Concerned with greenhouse gas emissions and intended to provide a solid foundation for carbon-trading markets, the USDA has announced it will fund a set of farm, ranch and forestry projects across the United States. The $17 million in grants is also expected to help finally nail down verification/quantification of carbon credits.
For more, see carbon credits .
This will not be the first attempt to make sure carbon sequestration claims are legitimate – something a transparent market requires. In recent years, both private and federal players have had a go at measuring and standardizing carbon credits. Previous attempts to set baselines and build carbon-trading markets have resulted in mixed success.
For more, see Carbon market ‘in disarray.’ 
For example, in 2007, a proposal known as the “Duke standard” was floated. At the time, Dick Wittman, an Idaho farmer and former president of the Pacific Northwest Direct Seed Association said, “Today's carbon market is like the Wild West — anything goes in terms of measurement and verification standards. … There is a ‘buyer beware atmosphere’ out there that makes it difficult to distinguish really good agriculture projects that reduce significant greenhouse gases from those that don't. Businesses won't have confidence their emissions are being offset until there is a standard measurement and verification protocol.”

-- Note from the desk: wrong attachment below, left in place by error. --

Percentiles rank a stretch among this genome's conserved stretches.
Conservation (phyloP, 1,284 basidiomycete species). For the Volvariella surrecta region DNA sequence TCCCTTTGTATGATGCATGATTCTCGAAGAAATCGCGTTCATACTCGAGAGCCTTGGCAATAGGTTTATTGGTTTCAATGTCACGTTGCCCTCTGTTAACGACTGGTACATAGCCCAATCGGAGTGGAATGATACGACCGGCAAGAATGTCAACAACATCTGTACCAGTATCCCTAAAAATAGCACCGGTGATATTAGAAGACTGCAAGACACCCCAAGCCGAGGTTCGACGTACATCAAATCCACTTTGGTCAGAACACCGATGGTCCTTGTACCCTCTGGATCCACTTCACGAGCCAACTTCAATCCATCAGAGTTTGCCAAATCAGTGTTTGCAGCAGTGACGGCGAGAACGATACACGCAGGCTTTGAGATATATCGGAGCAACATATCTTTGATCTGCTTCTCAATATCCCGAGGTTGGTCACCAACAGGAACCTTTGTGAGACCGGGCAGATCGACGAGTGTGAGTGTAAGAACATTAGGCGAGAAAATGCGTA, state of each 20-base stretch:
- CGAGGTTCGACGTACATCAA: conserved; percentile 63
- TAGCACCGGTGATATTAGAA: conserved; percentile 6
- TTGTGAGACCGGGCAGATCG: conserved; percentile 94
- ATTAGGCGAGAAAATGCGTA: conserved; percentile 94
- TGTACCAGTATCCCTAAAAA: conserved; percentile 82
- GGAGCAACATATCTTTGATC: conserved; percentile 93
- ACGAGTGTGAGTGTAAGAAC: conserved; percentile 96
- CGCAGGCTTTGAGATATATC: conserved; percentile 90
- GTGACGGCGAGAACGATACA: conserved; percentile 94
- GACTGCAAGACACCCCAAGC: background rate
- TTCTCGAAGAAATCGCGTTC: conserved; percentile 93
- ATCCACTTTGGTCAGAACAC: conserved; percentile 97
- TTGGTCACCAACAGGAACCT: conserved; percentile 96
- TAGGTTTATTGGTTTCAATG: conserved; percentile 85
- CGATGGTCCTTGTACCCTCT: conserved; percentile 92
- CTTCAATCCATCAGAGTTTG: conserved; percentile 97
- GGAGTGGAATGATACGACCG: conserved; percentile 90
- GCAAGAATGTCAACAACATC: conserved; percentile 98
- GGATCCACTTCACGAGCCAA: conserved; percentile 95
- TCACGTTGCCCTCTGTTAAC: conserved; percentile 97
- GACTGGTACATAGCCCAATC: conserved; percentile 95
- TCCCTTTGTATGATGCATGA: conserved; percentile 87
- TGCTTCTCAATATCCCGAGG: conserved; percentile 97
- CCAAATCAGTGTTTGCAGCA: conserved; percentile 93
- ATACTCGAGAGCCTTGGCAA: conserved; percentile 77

For more, see Will standards tighten carbon trading rules? 
Four years later, carbon verification standards are still not set in stone. Agriculture Secretary Tom Vilsack has made it clear the Obama administration wants that remedied.
Towards that end and to promote innovation,last December the USDA announced “it would make resources available through an innovative grant project … for large-scale demonstrations of greenhouse gas mitigation practices on private lands,” said Vilsack during a Wednesday morning press conference. “We were hopeful the announcement would trigger a number of opportunities for farmers, ranchers and forest owners to show us how they could creatively reduce greenhouse gas emissions, increase sequestration and also improve their bottom line. We were also hopeful the effort would lead to leveraging of private sector demand for these services through emerging environmental markets. And we were hopeful this would create opportunities for better collaboration between (USDA) and the various states that are establishing markets and that this would assist (USDA) in building the capacity to understand how these markets work and how to do more of this in the future.”